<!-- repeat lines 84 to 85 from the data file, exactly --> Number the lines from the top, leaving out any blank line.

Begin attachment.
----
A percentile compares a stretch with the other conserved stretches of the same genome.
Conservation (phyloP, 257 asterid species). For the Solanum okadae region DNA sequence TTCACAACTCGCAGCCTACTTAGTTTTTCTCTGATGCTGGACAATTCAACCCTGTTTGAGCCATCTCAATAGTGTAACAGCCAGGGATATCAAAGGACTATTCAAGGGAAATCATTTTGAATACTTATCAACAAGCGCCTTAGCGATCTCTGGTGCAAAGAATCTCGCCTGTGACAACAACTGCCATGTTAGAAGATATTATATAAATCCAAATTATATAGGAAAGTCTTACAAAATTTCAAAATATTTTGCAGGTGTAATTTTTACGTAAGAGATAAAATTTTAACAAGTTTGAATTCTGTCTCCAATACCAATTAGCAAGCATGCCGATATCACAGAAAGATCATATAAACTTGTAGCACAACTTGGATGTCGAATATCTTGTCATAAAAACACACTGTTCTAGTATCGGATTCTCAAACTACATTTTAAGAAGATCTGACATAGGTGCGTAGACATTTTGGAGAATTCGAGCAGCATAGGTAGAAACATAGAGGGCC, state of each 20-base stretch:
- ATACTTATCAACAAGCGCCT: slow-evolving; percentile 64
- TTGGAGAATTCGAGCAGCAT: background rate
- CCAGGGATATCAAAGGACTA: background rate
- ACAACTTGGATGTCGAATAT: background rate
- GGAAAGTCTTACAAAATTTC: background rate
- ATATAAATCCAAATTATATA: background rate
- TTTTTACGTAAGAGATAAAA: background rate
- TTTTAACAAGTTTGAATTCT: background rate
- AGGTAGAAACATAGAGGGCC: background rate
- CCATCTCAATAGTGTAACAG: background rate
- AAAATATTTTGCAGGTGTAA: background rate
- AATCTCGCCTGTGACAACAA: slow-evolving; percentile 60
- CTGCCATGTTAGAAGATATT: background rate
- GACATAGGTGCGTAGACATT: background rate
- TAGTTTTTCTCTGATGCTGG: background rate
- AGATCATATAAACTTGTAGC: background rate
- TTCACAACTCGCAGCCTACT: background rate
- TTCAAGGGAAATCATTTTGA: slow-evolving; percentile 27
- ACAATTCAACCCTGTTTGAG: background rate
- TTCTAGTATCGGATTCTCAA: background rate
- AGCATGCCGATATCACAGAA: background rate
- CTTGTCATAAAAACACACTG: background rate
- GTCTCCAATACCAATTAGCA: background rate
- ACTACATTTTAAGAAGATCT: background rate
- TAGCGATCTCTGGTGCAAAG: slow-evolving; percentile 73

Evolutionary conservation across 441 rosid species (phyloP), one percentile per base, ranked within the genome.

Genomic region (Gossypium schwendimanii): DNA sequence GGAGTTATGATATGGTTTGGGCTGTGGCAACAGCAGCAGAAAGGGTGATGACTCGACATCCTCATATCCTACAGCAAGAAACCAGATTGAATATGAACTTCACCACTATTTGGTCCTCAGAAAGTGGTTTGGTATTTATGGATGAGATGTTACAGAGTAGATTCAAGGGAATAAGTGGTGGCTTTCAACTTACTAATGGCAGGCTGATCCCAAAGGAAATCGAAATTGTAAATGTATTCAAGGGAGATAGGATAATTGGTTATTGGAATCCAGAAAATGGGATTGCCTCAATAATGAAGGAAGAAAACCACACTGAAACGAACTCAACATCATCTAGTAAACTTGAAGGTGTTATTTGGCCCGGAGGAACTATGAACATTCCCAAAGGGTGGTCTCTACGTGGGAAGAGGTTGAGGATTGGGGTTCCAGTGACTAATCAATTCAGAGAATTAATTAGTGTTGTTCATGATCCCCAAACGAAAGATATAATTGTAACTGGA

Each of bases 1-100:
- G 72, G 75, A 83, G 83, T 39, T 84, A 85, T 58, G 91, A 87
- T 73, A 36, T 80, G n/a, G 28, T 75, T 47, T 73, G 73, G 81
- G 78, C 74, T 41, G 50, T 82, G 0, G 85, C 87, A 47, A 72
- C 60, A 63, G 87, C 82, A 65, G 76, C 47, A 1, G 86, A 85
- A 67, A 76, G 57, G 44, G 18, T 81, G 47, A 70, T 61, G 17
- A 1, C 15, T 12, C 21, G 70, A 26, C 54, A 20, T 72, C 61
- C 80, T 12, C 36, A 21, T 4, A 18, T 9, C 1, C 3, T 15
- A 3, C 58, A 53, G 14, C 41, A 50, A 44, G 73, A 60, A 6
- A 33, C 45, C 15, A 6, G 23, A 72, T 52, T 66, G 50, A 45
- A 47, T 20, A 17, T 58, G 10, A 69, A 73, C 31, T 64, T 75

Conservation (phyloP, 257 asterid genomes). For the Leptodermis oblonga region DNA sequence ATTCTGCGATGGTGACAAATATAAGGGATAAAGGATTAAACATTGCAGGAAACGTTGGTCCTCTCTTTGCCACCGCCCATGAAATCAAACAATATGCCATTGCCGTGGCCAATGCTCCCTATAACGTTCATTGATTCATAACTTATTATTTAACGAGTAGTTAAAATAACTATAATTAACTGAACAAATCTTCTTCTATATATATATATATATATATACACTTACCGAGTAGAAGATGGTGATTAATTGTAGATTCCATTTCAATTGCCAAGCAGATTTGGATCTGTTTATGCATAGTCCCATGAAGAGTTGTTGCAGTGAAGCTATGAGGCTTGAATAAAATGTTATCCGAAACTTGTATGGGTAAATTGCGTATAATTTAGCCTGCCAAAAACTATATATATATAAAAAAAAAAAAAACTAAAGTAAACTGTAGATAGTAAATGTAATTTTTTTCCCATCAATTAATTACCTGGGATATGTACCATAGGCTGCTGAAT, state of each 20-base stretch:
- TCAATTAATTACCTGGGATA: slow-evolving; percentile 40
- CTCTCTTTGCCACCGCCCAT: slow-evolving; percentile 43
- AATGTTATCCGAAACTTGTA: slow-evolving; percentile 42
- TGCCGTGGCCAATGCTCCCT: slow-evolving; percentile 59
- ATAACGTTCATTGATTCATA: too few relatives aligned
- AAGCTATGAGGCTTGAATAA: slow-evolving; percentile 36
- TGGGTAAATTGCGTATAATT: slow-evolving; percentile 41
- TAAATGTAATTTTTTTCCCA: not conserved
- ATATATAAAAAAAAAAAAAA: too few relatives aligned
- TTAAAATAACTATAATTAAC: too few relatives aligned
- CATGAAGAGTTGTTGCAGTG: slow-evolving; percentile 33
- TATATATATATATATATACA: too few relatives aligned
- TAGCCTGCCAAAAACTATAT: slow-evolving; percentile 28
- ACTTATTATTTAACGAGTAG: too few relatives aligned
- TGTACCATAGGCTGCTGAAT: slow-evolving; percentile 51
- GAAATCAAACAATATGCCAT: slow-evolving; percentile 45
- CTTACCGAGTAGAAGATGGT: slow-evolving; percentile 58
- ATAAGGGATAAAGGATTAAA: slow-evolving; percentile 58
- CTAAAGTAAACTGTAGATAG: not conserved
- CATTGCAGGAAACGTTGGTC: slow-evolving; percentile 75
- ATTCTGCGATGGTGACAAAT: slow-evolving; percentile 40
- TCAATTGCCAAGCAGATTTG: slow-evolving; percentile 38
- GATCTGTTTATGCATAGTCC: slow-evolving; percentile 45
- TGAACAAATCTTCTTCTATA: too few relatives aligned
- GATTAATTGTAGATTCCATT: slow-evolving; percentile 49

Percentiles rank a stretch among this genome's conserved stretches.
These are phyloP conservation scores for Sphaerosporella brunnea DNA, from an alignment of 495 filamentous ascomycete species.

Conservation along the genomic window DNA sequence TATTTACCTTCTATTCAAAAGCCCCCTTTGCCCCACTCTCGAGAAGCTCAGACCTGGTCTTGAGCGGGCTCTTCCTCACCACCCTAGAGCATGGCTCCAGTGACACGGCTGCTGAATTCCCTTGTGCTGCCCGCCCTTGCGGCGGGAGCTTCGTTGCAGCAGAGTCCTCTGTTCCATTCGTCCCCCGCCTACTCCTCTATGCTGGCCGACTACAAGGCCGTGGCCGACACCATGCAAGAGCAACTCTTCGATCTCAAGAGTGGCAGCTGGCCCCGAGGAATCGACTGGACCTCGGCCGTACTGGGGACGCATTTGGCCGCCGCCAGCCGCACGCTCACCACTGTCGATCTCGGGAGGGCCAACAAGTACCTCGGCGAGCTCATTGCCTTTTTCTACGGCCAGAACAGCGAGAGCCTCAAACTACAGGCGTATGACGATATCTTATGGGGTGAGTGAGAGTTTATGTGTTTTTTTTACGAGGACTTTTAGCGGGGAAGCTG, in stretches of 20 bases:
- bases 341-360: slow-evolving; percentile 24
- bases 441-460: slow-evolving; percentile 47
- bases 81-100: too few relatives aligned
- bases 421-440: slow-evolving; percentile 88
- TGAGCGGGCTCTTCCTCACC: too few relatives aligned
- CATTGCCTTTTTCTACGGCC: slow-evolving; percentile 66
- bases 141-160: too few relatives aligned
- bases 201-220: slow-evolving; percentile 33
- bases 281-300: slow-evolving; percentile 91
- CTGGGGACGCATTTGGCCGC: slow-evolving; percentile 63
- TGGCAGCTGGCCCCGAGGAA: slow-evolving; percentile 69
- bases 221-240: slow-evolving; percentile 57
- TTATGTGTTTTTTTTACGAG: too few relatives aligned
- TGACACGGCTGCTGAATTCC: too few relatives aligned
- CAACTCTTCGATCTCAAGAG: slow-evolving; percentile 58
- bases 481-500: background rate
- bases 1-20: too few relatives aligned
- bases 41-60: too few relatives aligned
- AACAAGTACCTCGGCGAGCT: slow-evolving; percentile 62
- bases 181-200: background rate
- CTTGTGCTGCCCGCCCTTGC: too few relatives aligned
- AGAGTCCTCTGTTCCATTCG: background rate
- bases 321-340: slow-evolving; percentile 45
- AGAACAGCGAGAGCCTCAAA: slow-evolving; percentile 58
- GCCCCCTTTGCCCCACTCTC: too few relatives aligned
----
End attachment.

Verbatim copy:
- CAACTCTTCGATCTCAAGAG: slow-evolving; percentile 58
- bases 481-500: background rate